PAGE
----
By enrolling in a master's in psychology program, learners gain specialized knowledge in a particular area of psychology.
For this reason, many prospective psychologists choose a master's as their terminal degree. However, aspiring clinical psychologists should pursue a doctoral degree in psychology. Consider the factors below when deciding if a master's degree in psychology is right for you.
Pros | Cons of Getting a Master's in Psychology
The Master's Degree in Psychology is More Moderate in Length
For motivated students, a master's in psychology program can take anywhere from two to four years to complete. While this is a more significant time commitment, many master's degree in psychology students are prepared for this after completing their undergraduate.
Some students are able to earn their BS and master's degree in psychology in psychology concurrently; high earnings with less time commitment than Ph.D.
Lower earning power than Ph.D. in psychology graduates; less time to refine expertise in an academic setting
You Can Enter the Workforce with Tangible Skills
Most master's degree in psychology candidates work as assistants, volunteers or interns while in school, all of which give them an opportunity to pay for school. Master's in psychology students are guaranteed to obtain practical experience by working in their field of interest.
Some nonprofits rely heavily on the support of master's in psychology students, meaning that for qualified applicants there is no shortage of experiential opportunities.
Requires the ability to balance both work and school
It's More Flexible Than a Ph.D.
Master's degree in psychology students may find that their conventional learning experiences become more flexible. Every master's in psychology and doctoral student is required to complete hands-on learning experiences in order to graduate, in addition to cumulative graduation projects. Some colleges understand this can be difficult for working professionals, and may be inclined to offer flexible scheduling.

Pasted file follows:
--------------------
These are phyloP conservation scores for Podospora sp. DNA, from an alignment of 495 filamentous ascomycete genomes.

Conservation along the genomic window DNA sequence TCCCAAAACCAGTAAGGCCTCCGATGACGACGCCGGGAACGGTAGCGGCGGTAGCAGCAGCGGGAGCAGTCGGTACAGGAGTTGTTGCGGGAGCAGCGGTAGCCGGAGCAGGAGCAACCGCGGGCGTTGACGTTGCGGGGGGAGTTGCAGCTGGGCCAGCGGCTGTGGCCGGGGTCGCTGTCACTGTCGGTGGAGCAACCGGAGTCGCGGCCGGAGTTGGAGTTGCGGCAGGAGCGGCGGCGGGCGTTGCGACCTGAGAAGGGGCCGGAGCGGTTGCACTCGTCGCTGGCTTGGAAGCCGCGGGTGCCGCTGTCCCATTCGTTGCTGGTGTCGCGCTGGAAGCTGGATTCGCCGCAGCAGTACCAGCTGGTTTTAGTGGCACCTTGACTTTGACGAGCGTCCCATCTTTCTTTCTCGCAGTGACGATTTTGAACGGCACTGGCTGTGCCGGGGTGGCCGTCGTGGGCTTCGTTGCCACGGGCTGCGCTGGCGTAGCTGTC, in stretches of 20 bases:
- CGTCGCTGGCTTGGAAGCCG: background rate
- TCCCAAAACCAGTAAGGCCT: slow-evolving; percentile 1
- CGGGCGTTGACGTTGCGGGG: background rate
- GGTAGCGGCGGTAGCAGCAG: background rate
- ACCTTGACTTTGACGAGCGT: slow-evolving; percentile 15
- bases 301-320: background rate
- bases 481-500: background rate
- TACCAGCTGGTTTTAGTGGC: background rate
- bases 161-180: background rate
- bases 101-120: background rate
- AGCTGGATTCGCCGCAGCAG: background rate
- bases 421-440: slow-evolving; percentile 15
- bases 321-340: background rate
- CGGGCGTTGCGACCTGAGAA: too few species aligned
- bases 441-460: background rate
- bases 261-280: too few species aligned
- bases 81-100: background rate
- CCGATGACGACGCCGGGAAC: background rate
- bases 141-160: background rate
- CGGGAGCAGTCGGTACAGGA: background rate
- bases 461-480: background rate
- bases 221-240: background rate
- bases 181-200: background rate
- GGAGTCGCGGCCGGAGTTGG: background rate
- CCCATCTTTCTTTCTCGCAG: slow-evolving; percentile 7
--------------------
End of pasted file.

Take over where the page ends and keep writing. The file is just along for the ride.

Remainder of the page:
Weekend, evening, hybrid and online courses are surfacing more and more commonly in graduate-level psychology curriculums.
Some master's degree in psychology programs have very rigid and clearly defined expectations. Many universities recommend students do not work at all in sustainable, wage-earning employment, saving their time and energy for studies and practicums; while others expect students to make themselves available during full-time, day-schedule courses.
It Makes You More Specialized
Perhaps the most exciting part about pursuing a master's in psychology is the chance to dig into the area of psychology that interests you most. Substance abuse, sports psychology, family/marriage counseling and social work are all fields in which master's in psychology students can choose to major, minor or double major.
These specialties often come with the opportunity to gain licensures and certifications that will help master's in psychology students further separate themselves from their peers and other up-and-coming professionals. Learning stays fresh and engaging, while at the same time allowing for enough repetition to build confidence and familiarity with concepts.
Earning a master's degree in psychology takes time, patience and practice, and graduate-level students can sometimes be intimidated by the fact almost all of the material they are presented with is brand new and highly in-depth.
Featured Online Programs
Figuring out where to apply? These top, accredited schools offer a variety of online degrees. Consider one of these accredited programs, and discover their value today.
Frequently Asked Questions About Master's in Psychology Programs
The length of a psychology master's program depends on many factors, including program requirements, specialization options, and whether the program requires a thesis. Enrolling part time can also lengthen a program. Some schools offer accelerated or online options that can shorten the overall time to completion.